Hall of Fame trainer and host John Madden dead at 85
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It was in San Diego, in November 1966, that Madden met Davis for the first time, a meeting that would change the course of football history. For an hour they talked about strategy and stratagems. It wasn’t until much later – long after Davis hired him in 1967 to supervise Raiders linebackers and then promoted him to head coach two years later – that Madden realized he had actually passed an interview.
Their relationship was complicated. At times there was tension and pressure, with Madden navigating his demanding boss’s whims while fighting the perception that Davis, not him, deserved credit for the team’s success. But Davis appreciated Madden’s ability to deal with the diverse personalities of his players and turn them into a cohesive, winning team. In 2006, Davis introduced Madden to the Hall of Fame.
It seems hard to imagine, but when Madden first experimented with broadcast to satisfy his football cravings, he was stiff and uncertain, far from the polite professional who would set the standard for future analysts; reacting to his popularity, the networks searched for the next Madden. He expected members of his production team to know their football, and if they didn’t, he was known to take a peek at the sky and apologize to Lombardi and Halas for the ‘indiscretion.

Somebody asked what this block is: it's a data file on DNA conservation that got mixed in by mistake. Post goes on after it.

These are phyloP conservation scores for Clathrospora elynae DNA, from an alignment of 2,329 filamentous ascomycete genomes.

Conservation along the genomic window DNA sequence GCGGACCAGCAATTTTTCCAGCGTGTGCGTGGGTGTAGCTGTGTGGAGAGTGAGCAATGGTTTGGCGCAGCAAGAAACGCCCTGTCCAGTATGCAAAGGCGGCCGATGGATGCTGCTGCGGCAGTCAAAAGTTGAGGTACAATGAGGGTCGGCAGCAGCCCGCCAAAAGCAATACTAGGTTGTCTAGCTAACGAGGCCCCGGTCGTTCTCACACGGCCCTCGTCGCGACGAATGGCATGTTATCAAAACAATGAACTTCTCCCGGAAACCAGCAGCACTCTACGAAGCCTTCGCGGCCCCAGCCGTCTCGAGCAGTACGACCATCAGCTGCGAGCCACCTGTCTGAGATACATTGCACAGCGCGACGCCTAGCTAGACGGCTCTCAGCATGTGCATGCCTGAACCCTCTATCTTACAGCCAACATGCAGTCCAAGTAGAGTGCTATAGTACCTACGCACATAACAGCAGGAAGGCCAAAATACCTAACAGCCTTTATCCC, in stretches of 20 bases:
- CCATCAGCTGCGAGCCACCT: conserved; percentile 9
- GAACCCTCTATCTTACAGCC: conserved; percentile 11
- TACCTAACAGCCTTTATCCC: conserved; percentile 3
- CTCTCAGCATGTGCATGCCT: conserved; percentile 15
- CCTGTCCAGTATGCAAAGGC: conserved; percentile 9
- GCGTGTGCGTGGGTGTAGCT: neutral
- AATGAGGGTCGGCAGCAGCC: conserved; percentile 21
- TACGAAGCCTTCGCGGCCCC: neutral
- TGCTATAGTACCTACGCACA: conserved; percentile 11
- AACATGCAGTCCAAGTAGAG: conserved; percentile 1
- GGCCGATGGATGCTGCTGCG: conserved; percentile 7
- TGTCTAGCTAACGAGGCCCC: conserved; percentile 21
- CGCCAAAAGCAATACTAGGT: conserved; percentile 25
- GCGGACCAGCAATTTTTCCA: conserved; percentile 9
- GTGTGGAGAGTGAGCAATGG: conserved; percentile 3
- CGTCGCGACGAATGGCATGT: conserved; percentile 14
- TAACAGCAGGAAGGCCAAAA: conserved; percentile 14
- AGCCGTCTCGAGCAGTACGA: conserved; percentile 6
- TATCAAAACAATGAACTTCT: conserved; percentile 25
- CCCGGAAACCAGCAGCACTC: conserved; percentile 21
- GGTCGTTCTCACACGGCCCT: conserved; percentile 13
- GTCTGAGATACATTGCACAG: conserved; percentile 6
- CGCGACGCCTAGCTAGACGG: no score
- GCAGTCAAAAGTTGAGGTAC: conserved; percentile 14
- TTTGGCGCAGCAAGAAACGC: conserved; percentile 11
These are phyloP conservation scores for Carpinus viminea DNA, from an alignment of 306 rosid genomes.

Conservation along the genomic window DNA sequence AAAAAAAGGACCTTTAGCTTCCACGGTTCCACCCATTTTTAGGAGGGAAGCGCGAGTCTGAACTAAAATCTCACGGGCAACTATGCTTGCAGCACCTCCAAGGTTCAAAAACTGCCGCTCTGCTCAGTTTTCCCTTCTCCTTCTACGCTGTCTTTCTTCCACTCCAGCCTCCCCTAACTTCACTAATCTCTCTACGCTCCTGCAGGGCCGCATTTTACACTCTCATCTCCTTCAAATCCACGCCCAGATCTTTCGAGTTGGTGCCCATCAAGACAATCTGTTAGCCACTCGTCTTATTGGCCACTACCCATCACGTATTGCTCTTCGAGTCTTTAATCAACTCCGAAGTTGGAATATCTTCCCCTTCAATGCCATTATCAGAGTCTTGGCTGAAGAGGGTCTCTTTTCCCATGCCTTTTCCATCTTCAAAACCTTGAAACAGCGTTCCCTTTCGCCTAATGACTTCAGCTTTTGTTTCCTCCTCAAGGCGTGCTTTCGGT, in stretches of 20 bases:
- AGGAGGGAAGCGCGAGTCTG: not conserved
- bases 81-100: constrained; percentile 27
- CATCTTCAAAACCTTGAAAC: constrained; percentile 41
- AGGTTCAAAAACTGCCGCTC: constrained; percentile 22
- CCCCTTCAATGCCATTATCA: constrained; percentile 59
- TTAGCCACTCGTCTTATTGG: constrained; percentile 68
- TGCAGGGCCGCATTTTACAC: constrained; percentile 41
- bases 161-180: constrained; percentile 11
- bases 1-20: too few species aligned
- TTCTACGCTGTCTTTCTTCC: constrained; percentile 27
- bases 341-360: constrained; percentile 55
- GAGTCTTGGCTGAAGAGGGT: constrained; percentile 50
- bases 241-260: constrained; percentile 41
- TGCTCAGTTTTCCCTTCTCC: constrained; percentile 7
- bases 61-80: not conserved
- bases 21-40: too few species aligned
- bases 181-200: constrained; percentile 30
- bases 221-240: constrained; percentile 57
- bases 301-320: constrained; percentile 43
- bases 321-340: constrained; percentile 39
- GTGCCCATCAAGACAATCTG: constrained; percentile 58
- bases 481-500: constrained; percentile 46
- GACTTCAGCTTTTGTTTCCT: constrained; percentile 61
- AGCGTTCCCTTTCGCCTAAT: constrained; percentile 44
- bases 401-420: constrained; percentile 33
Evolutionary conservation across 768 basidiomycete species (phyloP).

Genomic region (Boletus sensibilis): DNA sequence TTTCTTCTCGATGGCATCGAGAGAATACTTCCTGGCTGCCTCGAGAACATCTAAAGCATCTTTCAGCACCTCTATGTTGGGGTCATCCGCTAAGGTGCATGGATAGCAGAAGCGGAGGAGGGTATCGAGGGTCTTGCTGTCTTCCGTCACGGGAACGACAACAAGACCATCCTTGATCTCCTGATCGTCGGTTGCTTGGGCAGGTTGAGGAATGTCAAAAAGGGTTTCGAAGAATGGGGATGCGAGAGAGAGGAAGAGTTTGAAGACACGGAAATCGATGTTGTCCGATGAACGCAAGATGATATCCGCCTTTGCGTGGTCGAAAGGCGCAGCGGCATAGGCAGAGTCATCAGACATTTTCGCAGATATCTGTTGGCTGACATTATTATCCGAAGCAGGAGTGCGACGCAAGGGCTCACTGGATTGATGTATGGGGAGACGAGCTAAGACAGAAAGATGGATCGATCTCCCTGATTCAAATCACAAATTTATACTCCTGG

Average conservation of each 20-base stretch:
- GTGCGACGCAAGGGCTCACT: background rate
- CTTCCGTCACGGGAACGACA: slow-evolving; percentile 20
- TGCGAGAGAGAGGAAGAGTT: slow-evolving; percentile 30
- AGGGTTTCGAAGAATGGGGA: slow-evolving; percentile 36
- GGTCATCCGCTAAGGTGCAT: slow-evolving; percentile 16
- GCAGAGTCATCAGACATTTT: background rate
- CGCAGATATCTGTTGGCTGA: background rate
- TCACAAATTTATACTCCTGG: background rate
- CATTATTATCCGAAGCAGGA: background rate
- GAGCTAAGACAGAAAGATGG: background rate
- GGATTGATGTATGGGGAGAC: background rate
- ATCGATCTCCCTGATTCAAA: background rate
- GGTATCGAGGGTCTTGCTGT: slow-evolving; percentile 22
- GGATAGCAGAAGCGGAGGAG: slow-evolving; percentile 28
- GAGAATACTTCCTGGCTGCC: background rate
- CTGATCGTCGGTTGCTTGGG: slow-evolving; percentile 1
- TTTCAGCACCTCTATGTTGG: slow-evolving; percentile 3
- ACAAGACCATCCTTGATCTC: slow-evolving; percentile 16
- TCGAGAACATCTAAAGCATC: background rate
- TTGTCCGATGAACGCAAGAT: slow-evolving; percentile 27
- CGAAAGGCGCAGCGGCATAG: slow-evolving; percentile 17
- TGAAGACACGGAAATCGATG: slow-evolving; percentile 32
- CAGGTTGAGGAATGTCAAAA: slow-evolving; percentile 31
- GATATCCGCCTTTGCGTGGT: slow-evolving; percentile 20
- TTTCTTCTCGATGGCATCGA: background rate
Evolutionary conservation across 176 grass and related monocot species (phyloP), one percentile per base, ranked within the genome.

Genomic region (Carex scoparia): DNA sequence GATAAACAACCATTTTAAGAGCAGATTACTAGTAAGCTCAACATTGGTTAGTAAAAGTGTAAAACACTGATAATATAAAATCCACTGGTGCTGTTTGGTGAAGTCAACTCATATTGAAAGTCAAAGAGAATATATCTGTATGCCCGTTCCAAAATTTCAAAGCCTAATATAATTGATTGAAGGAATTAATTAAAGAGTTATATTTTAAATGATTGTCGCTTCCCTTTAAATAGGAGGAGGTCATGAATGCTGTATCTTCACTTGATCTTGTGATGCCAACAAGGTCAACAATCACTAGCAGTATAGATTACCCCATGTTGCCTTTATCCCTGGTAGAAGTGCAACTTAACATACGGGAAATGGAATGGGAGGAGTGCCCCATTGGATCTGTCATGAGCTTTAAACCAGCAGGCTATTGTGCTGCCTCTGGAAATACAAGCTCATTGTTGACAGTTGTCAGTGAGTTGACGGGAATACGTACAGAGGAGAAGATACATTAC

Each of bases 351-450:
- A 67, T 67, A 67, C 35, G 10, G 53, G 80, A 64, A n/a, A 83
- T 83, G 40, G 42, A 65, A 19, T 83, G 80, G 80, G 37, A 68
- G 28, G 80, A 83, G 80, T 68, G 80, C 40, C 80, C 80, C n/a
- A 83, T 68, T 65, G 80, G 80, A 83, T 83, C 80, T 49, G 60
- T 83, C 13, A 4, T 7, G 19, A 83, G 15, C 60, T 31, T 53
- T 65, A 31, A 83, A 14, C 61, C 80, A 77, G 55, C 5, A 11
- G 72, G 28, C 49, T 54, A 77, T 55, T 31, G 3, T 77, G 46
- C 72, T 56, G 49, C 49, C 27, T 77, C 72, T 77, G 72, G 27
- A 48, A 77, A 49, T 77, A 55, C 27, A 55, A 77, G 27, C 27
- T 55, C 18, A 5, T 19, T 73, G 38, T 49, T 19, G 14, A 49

At CBS and Fox, her frenetic style blended seamlessly with the minimalism of Pat Summerall, her broadcast partner for 21 years. Al Michaels later completed it in a different way, with an opinionated, but not overly bossy style, and a knack for leading Madden into thought-provoking discussions. Working with Madden, Michaels said, was like “singing a song, and we had the musical notes in front of us. We left.
Their last game together was Super Bowl XLIII, in February 2009. Two months later, Madden left the broadcast booth, citing a desire to spend more time with his family.
Madden and his wife had two sons, Joseph and Michael, and several grandchildren. Complete information on his survivors was not immediately available.
Even in retirement, Madden remained active in football, as a consultant to NFL Commissioner Roger Goodell, and on committees for player safety and competition.
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